How to Prioritise Self Care when you’re Busy
I hit breaking point recently, and I was ashamed to admit that once again, I had refused to listen to my body and mind before it was too late.
It’s so hard to prioritise self care when you’re busy. The more stressed you get, the more guilty you feel for taking that essential time out. It’s a vicious cycle.
I’m trying to work through that sense of disappointment in myself. It’s not a productive emotion to hold on to. I think that attitudes are changing towards mental health, which really helps, but I also question why I find it so easy to automatically associate stopping work for a little while with failure.
If you recognise this feeling of fear of being labelled ‘lazy’ for taking care of yourself instead of working, or scrimping on self-care because you aren’t sure you deserve it, then please read on.
Let’s create a few rules to help you prioritise self-care, even when you’re feeling non-stop busy.
How to Prioritise Self Care When You’re Busy
Put Self-Care In Your Diary
Your time is as important as anybody else’s, and your diary should reflect that.
Scheduling in a meeting on Tuesday morning, with a conference call and childcare to sort out after that? Then write in your diary that Tuesday evening is completely off-limits for work. In order to prioritise self care when you’re busy, you need to take it seriously and write it down.
I used to fall into this trap so often. I’d work 9-5, host events or take business calls in the evenings and work non-stop on weekends. Sometimes it’s necessary in the very short-term, but don’t fool yourself into thinking that it is sustainable.
Your mind and body need time to slow down and recuperate before you get sick, not because you get sick!
When you make your appointments, add in slots for stillness. Just write ‘me-time’ and don’t even feel like you have to decide what to do with it. It’s okay to simply be and ask yourself, when that time comes, what do I really want to do right now?
It might be cleaning the kitchen for the first time in a few days. It might be washing your face and following a proper skincare routine. It might be absolutely nothing at all, and that’s fine, too.
Prioritise Self Care Like You Would Your Business Tasks
As a writer, I live for deadlines.
I might take the sensible route and have it done in plenty of time, or I might have a last-minute brain-wave and find myself rewriting up to the wire. Either way, I feel a jolt of productive energy when I lay out my deadlines and it helps me to structure and fuel my days.
However, I do sometimes fall into the trap of thinking I have to do everything at once.
We live in a super fast world. Sometimes I re-read my grandparents old letters to each-other, and it is seriously eye-opening. Forget texting with ‘get bread on the way home/ have you done this yet’. They write things like:
I won’t get the post before I leave Saturday so I will be there from 1pm and if at 1.20pm you haven’t arrived, I’ll assume you can’t come’.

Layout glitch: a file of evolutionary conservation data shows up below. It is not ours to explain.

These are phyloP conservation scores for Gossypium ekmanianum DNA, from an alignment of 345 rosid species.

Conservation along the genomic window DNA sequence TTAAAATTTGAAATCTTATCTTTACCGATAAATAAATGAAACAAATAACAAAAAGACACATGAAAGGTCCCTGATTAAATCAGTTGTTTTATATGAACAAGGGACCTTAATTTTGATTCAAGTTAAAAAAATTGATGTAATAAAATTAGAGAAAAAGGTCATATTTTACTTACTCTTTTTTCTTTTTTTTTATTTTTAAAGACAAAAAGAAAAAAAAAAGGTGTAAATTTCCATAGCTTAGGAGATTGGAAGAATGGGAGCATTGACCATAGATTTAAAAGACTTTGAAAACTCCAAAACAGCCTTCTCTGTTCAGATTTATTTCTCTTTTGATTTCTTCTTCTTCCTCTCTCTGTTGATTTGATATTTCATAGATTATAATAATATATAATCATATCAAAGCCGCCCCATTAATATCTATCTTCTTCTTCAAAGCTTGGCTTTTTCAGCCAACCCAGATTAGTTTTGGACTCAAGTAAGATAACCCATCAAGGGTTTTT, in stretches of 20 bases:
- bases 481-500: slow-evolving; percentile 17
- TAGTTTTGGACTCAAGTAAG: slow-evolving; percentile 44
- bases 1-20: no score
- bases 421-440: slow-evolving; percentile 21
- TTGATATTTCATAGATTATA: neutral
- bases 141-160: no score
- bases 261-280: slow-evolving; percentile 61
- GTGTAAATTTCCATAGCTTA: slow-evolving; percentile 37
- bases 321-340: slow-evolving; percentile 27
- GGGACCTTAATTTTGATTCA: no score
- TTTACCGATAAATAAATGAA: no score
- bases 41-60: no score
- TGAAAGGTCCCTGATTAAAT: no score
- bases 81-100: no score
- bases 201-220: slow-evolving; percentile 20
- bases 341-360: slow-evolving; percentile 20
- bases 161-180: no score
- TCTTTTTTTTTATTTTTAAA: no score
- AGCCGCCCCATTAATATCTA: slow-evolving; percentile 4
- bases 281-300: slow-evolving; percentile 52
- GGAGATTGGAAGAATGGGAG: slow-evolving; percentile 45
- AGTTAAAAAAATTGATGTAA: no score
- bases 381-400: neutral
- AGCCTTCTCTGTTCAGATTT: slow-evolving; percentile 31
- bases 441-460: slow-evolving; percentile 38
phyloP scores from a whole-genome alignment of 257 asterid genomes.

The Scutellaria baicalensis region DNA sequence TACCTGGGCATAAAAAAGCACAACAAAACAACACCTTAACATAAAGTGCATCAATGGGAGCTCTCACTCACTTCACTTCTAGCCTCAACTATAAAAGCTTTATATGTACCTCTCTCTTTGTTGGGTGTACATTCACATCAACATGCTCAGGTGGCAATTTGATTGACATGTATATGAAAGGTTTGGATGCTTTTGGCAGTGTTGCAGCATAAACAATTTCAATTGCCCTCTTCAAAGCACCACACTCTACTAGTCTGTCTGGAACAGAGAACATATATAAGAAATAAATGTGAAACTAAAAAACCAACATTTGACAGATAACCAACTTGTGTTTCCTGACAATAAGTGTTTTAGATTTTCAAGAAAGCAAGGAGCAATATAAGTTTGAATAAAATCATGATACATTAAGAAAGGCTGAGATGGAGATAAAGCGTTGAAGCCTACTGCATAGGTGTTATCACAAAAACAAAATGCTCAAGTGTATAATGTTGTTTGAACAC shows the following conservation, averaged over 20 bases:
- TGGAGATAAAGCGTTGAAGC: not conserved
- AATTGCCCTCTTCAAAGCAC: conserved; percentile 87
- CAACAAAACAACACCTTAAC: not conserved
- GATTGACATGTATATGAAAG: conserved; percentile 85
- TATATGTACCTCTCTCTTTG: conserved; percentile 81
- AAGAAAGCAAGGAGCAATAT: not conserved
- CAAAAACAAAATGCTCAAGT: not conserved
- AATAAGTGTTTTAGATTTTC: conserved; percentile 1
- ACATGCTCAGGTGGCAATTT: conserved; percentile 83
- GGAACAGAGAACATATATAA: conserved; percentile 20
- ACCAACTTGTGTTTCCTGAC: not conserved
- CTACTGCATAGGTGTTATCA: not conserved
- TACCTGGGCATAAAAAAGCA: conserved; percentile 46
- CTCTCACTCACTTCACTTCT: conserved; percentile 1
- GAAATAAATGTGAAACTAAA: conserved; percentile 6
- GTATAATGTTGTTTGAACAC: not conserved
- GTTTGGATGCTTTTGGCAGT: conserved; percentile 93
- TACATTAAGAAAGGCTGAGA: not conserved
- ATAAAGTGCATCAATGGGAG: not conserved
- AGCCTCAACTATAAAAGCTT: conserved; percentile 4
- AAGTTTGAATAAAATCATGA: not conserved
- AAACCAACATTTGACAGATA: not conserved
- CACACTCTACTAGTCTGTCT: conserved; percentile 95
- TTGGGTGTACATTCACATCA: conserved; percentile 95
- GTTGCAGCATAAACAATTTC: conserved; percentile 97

This kinda makes me laugh.
Fast living is actually quite a new thing, and if there’s one thing I’m slowly learning, it’s that:
Just because we can do lots of things at once right now, doesn’t mean we should.
For me, this means that I try to reply to everyone within 24hrs of receiving a message, but if they want a meeting or a consultation, I gently remind myself that I actually don’t have to have that within 24 hrs too.
It’s mostly prioritising, but it’s also about regaining control over your schedule. Some things can’t be moved and that’s okay, but just remember that you work to live, you don’t live to work.
It’s not saying ‘no’, it’s just saying ‘not yet’.
Experiment with What Works
Self care isn’t all baths, spas and shopping sprees.
We can’t all afford insta-worthy self care all the time, even if social media seems to tell you otherwise.
Sometimes it just means going to bed before 11pm, going to that yoga class that you don’t feel like doing, or knitting something just to undo it again.
Sometimes it’s hard because it means sorting out those important documents, making a phonecall to the doctor or the bank, or cleaning the shower.
That’s okay, too.
If you find watching reruns of that guilty-pleasure TV show is super relaxing, then you do that. If you know you feel better when you walk home from work, then add it into your routine every so often.
It can be as simple as refilling your water bottle or as elaborate as creating a three course meal for one.
Experiment, look after yourself, and don’t compare your routine to anyone else’s.
This isn’t a quest to find ‘the ultimate self-care’ routine. It’s a quest to find your ideal self-care routine, and it might not look like anybody else’s.
Team Up For Self-Care
Sometimes I’ll dream all day about the relaxing evening I’m going to have, with a bath and a movie.
Then the time comes and I just … don’t do it. I keep working, or I find chores to do, or I lie there feeling overwhelmed and annoyed with myself for ‘not even’ being able to do relaxing things, let alone actual work things.
But, if I schedule to do something with my sister or partner, or flatmates, then suddenly there is an external reason outside of my head which says.
Come on, let’s do those facemasks and eat icecream.
Just the same as it’s easier to go to the gym with a friend, it’s also sometimes easier to relax with them.
Whatever it takes, boo!